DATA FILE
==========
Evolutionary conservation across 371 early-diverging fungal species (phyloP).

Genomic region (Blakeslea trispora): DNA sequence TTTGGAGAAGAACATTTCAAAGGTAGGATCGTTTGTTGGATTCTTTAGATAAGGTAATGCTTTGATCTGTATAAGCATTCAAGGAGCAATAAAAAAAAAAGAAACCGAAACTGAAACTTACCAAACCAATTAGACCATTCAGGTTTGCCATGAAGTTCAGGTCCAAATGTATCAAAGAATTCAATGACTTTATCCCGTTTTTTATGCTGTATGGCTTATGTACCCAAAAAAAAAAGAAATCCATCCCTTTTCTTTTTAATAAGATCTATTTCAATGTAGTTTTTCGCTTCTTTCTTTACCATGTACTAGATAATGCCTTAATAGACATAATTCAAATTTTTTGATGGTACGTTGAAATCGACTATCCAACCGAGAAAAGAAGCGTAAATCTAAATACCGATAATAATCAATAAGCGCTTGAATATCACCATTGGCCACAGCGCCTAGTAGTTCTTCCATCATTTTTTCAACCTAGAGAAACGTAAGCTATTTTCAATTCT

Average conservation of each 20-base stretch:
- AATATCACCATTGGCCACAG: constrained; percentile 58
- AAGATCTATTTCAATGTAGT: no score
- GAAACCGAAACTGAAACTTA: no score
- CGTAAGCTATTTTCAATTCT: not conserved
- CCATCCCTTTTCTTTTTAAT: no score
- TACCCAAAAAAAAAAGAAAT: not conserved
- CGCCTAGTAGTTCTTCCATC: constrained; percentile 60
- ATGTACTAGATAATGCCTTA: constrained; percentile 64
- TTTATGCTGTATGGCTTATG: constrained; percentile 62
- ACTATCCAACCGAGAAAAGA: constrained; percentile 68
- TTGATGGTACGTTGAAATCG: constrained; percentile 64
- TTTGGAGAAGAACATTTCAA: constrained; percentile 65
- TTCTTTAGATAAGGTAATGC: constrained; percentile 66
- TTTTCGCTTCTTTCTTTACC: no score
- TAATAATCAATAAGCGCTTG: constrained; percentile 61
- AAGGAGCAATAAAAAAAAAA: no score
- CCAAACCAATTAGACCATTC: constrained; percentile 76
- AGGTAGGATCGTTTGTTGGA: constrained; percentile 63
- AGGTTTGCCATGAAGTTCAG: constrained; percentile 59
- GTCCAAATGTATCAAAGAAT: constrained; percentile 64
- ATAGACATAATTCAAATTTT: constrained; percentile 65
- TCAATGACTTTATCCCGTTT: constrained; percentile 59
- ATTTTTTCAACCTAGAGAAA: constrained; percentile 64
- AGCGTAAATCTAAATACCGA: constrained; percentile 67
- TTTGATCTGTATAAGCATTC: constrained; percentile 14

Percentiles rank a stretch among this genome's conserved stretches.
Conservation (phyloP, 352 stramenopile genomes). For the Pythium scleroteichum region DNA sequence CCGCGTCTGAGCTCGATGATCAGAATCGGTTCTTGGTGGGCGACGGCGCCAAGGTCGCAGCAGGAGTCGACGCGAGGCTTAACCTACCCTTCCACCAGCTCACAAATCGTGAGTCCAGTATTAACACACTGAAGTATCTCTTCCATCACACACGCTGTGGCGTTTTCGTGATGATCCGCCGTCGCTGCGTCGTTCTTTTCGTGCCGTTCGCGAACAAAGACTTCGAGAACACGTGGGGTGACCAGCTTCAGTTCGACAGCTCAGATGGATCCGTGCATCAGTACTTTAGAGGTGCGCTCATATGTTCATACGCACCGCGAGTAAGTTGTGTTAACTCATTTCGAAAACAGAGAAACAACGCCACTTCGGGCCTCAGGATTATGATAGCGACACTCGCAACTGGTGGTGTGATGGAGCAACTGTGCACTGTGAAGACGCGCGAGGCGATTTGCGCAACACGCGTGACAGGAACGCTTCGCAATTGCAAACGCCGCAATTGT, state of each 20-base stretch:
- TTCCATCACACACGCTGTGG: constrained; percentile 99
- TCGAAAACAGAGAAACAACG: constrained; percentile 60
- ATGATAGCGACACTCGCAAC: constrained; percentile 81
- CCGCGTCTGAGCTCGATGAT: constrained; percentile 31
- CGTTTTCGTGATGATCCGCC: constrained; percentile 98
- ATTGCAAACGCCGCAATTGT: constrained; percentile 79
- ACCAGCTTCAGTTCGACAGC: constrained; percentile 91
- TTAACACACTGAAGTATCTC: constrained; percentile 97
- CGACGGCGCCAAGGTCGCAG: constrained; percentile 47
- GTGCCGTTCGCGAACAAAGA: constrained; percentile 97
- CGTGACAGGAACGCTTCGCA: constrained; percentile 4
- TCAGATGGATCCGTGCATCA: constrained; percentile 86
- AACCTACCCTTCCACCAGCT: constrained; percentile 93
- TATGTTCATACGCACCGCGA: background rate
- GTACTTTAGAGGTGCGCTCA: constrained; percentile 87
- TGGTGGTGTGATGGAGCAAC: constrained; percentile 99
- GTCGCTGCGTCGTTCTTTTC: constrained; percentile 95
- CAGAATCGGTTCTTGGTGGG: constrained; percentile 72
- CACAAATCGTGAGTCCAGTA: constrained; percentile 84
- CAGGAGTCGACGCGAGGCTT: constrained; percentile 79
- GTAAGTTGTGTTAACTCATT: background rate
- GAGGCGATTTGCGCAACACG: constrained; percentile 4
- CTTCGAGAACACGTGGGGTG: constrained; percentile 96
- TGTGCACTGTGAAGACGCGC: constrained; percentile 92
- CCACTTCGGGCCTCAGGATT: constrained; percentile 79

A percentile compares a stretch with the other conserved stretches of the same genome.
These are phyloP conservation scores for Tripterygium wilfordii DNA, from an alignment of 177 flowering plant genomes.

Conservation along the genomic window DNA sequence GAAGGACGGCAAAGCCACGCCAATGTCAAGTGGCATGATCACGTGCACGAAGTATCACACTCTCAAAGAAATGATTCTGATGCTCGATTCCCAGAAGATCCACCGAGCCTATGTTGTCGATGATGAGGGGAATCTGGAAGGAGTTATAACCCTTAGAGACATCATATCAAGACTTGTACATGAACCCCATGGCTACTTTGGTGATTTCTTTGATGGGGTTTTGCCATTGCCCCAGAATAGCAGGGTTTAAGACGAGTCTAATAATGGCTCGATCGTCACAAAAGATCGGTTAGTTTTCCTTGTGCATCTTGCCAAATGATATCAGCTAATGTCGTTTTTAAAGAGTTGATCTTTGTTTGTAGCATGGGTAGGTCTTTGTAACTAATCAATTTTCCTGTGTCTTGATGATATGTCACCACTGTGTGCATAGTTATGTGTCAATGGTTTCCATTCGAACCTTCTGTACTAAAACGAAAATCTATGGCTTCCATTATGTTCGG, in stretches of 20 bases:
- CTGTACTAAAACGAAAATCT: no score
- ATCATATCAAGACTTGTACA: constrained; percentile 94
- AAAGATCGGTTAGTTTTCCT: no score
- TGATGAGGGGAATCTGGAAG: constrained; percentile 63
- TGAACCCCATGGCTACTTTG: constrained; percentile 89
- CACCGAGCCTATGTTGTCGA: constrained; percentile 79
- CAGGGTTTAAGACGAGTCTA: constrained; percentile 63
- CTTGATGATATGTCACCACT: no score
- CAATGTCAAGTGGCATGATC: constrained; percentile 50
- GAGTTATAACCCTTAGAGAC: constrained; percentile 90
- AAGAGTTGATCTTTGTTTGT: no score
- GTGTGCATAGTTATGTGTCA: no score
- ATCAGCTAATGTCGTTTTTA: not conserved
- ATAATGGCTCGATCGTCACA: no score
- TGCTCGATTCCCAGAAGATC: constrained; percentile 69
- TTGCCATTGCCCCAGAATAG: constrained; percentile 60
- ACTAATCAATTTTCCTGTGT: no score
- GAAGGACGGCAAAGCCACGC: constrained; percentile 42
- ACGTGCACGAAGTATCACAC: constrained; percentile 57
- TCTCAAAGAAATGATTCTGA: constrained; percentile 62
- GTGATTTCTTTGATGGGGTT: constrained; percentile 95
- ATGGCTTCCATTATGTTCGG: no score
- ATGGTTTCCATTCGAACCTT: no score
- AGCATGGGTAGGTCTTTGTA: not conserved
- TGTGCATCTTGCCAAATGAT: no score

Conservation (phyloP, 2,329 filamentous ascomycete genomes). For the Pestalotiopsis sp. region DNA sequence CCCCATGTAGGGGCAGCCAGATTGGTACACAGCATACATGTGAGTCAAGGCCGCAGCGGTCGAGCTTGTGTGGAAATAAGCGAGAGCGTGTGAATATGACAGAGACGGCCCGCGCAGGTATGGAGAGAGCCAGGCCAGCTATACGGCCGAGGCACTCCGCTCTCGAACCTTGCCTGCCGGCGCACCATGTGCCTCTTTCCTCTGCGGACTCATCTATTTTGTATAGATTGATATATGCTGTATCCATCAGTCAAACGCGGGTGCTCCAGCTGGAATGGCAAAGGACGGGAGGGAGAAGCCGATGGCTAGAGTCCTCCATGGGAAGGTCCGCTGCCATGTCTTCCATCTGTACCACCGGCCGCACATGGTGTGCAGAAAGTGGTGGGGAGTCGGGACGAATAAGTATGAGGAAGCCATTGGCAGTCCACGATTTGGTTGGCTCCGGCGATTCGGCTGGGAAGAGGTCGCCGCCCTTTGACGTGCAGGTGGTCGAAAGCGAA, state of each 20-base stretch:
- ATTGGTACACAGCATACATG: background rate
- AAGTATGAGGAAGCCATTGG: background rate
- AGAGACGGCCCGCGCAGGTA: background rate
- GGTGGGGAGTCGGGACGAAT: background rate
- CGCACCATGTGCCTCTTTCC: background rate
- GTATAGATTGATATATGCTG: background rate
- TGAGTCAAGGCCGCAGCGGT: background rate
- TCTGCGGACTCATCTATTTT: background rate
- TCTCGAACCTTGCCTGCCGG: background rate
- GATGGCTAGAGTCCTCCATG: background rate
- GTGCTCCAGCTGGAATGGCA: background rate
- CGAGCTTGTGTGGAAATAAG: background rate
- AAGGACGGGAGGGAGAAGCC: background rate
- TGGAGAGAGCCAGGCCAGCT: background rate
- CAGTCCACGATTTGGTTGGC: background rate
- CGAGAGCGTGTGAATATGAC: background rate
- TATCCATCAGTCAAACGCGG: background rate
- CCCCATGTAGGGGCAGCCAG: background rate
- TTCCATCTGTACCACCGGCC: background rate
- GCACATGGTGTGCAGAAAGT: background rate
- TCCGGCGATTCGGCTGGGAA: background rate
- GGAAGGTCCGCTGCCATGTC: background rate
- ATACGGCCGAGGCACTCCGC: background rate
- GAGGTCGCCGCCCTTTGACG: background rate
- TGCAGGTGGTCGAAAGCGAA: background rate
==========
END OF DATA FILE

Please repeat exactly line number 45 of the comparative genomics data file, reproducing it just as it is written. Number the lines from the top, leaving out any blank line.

- GTACTTTAGAGGTGCGCTCA: constrained; percentile 87